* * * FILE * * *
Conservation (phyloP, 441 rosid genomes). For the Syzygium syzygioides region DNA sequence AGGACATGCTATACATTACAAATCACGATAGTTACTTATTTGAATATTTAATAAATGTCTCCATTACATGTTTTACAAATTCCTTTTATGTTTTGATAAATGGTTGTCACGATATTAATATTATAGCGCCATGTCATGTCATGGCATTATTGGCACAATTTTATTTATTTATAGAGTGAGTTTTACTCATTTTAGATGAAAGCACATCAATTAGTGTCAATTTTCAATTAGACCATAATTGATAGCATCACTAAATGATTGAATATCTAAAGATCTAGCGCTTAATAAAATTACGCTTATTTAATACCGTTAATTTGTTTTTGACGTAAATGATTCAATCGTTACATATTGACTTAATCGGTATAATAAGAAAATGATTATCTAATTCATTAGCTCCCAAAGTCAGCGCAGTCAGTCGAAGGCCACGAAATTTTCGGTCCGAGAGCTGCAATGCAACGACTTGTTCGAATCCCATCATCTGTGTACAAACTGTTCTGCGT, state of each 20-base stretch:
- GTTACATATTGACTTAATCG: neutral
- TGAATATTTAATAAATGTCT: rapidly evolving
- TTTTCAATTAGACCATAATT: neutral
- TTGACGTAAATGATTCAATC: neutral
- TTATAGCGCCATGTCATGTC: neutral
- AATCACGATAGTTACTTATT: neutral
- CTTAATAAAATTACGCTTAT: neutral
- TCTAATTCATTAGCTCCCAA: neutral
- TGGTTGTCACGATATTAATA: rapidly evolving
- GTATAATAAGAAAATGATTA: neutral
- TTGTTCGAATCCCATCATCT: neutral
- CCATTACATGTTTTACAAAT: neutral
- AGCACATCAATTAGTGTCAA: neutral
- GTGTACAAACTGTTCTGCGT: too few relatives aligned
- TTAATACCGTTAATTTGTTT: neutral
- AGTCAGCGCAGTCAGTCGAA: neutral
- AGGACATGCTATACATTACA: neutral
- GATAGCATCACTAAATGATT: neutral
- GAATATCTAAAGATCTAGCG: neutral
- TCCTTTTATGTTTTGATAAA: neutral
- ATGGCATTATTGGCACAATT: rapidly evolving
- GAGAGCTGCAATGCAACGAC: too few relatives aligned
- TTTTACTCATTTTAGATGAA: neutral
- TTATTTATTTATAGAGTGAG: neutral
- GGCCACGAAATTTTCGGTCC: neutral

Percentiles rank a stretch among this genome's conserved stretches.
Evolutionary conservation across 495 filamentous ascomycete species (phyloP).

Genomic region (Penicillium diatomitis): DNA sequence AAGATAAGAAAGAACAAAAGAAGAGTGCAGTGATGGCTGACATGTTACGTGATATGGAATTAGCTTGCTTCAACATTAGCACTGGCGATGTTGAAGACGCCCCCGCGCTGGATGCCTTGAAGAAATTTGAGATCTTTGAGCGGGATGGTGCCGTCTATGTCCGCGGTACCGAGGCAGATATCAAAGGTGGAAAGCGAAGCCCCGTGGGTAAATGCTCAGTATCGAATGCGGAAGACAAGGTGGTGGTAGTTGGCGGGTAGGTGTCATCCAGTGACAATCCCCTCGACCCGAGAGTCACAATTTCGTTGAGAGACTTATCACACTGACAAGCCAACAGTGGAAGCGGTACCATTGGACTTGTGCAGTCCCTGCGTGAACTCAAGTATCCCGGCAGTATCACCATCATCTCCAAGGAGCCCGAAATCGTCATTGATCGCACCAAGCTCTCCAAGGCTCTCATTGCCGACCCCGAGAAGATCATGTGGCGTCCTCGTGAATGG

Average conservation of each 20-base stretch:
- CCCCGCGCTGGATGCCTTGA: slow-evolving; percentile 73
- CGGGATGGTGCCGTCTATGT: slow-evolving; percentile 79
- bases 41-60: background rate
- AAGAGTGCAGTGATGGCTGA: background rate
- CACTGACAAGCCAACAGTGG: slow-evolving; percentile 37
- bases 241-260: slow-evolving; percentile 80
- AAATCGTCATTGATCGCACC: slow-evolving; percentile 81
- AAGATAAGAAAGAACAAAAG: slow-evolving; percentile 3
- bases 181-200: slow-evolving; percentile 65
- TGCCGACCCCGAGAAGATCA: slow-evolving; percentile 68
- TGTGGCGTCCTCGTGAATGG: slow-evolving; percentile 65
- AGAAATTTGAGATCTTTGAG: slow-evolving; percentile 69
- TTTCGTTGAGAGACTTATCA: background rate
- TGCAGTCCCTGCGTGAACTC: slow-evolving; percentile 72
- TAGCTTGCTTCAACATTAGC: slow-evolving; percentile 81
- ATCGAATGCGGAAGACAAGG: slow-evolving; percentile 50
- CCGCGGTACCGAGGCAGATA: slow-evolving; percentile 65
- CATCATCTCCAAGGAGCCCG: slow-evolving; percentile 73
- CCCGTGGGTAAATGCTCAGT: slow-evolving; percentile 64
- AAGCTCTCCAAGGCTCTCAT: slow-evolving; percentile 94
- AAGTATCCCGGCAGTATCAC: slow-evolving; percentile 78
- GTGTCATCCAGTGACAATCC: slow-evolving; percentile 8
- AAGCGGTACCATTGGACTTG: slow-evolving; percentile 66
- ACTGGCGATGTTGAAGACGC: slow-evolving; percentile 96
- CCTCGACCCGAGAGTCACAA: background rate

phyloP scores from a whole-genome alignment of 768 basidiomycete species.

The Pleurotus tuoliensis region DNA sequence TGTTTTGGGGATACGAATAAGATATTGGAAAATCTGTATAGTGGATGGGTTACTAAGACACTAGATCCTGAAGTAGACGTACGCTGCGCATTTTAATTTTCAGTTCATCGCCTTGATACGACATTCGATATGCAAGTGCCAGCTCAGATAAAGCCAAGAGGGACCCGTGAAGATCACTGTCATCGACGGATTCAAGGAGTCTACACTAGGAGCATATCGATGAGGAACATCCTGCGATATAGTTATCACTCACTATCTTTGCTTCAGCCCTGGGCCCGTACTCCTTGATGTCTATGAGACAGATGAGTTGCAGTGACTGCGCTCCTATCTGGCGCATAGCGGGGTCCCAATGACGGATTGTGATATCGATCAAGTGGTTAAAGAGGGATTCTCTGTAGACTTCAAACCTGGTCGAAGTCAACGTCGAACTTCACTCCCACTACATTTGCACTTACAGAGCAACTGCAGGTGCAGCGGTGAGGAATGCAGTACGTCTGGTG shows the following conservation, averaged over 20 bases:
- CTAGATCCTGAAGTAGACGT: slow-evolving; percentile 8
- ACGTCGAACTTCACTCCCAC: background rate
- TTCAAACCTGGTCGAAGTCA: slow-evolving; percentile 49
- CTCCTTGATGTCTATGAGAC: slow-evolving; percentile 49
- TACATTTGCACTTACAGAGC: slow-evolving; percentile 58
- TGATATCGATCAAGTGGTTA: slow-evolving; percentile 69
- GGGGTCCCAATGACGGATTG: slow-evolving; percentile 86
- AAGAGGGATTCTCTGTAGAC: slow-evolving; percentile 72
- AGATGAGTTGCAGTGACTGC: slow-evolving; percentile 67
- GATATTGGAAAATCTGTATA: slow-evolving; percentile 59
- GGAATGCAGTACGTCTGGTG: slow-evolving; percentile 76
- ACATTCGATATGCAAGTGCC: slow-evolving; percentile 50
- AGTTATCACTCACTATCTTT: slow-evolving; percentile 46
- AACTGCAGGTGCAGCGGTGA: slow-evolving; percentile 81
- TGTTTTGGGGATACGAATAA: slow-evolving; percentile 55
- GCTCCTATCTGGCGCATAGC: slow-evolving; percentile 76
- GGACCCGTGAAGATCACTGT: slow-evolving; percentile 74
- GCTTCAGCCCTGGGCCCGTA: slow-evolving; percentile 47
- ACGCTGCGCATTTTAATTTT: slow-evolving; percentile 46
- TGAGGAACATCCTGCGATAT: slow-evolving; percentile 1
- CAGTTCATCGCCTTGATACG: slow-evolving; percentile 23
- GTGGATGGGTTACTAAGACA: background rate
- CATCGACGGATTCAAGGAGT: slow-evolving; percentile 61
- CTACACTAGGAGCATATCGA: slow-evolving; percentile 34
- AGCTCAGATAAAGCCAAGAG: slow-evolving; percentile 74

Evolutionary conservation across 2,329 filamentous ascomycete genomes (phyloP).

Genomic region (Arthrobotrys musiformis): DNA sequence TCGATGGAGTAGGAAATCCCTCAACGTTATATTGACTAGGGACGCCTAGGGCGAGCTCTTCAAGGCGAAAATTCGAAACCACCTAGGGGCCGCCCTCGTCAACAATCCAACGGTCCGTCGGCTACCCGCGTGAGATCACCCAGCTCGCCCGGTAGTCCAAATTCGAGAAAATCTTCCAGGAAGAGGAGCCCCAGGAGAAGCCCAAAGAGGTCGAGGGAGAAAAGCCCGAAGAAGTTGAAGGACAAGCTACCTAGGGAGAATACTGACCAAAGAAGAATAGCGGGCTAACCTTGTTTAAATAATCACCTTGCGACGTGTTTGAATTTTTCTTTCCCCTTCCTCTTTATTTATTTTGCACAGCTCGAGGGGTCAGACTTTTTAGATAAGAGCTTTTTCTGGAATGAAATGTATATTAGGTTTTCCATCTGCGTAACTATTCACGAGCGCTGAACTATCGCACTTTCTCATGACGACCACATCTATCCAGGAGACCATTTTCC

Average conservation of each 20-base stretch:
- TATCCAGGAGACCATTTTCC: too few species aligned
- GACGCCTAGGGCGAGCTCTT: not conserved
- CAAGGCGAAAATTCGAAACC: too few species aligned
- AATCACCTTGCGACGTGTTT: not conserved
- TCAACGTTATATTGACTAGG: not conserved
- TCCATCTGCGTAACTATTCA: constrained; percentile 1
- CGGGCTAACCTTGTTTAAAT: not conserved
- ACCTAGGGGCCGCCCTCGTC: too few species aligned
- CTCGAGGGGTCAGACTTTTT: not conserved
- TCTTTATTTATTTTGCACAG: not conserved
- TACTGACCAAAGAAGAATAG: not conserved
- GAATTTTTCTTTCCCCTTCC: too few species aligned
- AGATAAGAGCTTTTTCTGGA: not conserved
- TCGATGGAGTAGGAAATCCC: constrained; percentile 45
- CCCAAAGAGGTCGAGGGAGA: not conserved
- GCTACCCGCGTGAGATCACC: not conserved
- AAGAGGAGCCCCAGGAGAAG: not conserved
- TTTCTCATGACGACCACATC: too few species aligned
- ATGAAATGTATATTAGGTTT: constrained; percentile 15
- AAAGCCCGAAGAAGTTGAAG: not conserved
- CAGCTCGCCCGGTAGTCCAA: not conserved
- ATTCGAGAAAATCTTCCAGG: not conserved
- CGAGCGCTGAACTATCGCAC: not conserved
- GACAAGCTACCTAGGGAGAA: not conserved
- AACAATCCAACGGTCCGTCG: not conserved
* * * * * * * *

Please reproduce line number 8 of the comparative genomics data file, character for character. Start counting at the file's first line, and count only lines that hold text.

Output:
- CTTAATAAAATTACGCTTAT: neutral